ROBERT SIEGEL, HOST:
From NPR News, this is ALL THINGS CONSIDERED. I'm Robert Siegel.
Now that the Supreme Court has eliminated the cap on the total amount an individual donor can give to political candidates in each election, many people are wondering how the very rich will respond. Would spreading their money across a wider swath of lawmakers and would-be lawmakers improve their chances of passing the legislation they want?
Well, as NPR's Ailsa Chang reports, casino mogul Sheldon Adelson could be the first test case. He's determined to see Congress pass a ban on online gambling.
AILSA CHANG, BYLINE: Imagine for a minute that you've got virtually unlimited resources and you're trying to push a bill through Congress. The more lawmakers you can influence, the more votes you might get, right? Well, now the Supreme Court has ruled you can give the maximum $5,200 to as many candidates as you want. And Bob Biersack at the nonpartisan Center for Responsive Politics says that will multiply the power of the richest people lobbying on the Hill.
BOB BIERSACK: It allows them to connect more closely to more members of Congress and other decision-makers, in order to try to influence their votes on important legislation for those donors.
CHANG: There's one bill floating around Congress that's been getting a lot of attention lately: A proposal to ban online gambling. And the man behind the bill could afford to donate the maximum amount to every single member of Congress, if he actually wanted to. Sheldon Adelson is head of the Sands casino empire.
SHELDON ADELSON: Now, here's a kid that comes from the slums: Me. I came from a very poor family, four children and my parents. There was one bed in the room.
CHANG: That was Adelson two months ago on ABC's "Nightline." Today, the man is worth $38 billion. And after dumping $100 million into the 2012 election, he vows he'll throw even more into 2016. In the meantime, Adelson pledges he will spend whatever it takes to kill online gambling. His coalition says it's not about protecting his casinos from competition. It's about shielding children and the poor from gambling addiction.
(SOUNDBITE OF A POLITICAL AD)
CHANG: Andy Abboud is Adelson's top political advisor.
ANDY ABBOUD: Gambling is a vice and is something that should be done in a limited way, like alcohol, like many things. And it's something that should not be available to everyone all the time.
CHANG: Congress has already kicked into gear and the senator leading the charge has received tens of thousands of dollars this election cycle from Adelson and his family: Republican Lindsey Graham of South Carolina.
SENATOR LINDSEY GRAHAM: Well, I don't know how much money he gave me. But I'm doing this bill because it makes sense to me to regulate chaos.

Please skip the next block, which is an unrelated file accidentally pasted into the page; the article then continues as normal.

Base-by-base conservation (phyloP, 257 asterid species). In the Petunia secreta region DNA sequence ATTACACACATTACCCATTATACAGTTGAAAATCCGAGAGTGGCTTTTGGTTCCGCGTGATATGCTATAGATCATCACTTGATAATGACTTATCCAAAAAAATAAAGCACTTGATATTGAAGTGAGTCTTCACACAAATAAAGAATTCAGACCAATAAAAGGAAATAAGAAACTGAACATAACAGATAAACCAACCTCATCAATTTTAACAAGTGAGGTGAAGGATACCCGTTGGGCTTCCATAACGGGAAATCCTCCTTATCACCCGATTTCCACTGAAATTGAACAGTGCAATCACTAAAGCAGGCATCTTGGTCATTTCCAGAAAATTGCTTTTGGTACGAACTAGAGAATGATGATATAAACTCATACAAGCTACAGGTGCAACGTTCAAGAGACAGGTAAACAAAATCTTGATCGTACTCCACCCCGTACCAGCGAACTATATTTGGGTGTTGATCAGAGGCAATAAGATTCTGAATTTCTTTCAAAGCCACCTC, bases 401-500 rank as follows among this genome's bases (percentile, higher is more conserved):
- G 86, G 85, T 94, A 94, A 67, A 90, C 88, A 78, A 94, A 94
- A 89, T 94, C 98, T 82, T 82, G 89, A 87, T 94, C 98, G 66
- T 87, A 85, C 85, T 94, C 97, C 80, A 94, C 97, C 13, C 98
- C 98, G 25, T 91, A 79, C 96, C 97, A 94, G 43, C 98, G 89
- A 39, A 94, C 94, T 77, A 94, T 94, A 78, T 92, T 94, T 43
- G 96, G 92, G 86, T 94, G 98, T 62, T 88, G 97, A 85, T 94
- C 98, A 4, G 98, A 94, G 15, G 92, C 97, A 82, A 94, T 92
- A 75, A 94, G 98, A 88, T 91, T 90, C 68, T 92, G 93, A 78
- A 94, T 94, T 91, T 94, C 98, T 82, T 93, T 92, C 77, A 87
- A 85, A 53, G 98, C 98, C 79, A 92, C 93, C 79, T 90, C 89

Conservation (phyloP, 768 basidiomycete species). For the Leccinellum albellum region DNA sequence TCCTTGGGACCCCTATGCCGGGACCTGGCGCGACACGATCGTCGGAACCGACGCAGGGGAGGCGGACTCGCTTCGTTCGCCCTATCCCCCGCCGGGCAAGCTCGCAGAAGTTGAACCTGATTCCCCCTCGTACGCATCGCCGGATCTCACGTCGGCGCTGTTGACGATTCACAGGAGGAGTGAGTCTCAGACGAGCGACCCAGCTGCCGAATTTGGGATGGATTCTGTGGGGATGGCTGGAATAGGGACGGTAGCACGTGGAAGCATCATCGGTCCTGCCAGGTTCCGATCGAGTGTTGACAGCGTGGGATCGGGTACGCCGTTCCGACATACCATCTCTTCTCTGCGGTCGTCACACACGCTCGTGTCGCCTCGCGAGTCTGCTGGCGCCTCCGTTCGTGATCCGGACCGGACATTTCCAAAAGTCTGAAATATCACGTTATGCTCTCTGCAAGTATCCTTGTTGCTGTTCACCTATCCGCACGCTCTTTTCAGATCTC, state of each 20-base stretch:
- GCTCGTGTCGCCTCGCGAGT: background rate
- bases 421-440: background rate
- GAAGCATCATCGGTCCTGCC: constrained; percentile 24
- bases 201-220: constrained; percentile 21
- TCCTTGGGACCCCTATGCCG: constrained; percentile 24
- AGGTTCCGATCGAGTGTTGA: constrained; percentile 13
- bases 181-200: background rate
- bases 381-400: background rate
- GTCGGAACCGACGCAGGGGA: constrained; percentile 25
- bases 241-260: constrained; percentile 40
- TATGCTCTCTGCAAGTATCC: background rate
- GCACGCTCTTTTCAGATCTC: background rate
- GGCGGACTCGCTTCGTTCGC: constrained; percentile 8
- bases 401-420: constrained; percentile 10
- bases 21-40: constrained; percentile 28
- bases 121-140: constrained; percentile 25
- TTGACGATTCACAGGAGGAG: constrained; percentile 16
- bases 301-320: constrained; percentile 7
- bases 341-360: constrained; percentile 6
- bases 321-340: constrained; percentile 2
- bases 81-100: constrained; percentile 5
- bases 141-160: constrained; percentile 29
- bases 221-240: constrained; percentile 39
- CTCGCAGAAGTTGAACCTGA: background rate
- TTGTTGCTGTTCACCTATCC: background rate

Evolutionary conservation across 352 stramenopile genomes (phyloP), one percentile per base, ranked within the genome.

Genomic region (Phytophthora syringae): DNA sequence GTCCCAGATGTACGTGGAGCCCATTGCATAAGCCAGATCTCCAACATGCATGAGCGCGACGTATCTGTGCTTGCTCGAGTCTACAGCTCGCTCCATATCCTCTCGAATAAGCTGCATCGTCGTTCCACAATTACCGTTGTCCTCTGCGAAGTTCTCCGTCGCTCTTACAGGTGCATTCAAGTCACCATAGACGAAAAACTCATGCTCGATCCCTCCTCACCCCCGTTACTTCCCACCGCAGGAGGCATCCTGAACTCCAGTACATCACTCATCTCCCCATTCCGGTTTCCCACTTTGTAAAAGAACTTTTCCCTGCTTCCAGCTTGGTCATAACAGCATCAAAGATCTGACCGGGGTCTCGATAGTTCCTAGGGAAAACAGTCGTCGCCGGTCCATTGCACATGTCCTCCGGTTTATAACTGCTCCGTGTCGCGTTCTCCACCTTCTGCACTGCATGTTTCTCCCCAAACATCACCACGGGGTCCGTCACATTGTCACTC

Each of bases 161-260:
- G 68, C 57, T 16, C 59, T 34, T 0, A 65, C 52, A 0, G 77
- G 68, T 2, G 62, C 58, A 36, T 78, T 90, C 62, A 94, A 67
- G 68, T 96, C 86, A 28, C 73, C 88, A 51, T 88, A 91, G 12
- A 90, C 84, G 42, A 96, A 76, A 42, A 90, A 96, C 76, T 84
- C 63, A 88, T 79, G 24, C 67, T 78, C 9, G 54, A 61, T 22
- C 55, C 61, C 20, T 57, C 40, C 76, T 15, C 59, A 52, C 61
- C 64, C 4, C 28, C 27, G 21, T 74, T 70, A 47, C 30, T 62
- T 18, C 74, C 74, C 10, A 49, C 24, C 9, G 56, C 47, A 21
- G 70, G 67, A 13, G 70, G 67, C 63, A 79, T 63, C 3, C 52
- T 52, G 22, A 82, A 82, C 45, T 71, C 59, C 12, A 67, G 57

CHANG: Last week, Graham introduced a bill Adelson's lobbyists helped write. The senator has never been a visible critic of online gambling before, but Graham says fighting it now is a win-win situation. It will make his good friend happy, and it will make social conservatives back home happy.
GRAHAM: Sheldon and the Baptists are one with this. The Baptists in South Carolina...
GRAHAM: ...and Sheldon have become one person on this idea. You know, I'm sure that the people in Vegas have different financial interests. But from my point of view, this really easy politics for me back in South Carolina.
CHANG: Now, Adelson's political advisor, Abboud, says the senator's allegiance has nothing to do with the big checks he's gotten from his boss.
ABBOUD: To try and think that there's any link between a campaign contribution and legislation is a false notion. There's no connection between financial support for Lindsey Graham and the bill sponsorship.
CHANG: Still, Adelson and his team have made it clear they will spare no expense in this fight. And his opponents know it.
JAN JONES BLACKHURST: We don't have $38 billion.
CHANG: Jan Jones Blackhurst is the head of Government Relations at Caesars Entertainment. They think online gambling could actually attract new players and boost business. So they've launched a counter-offensive to kill the bill. But even Caesars is feeling a bit intimidated.
BLACKHURST: Certainly, you don't like to be going up against Goliath when you're David.
CHANG: And under the Supreme Court's new ruling, Goliath could become even bigger and scarier than before.
Ailsa Chang, NPR News, the Capitol.
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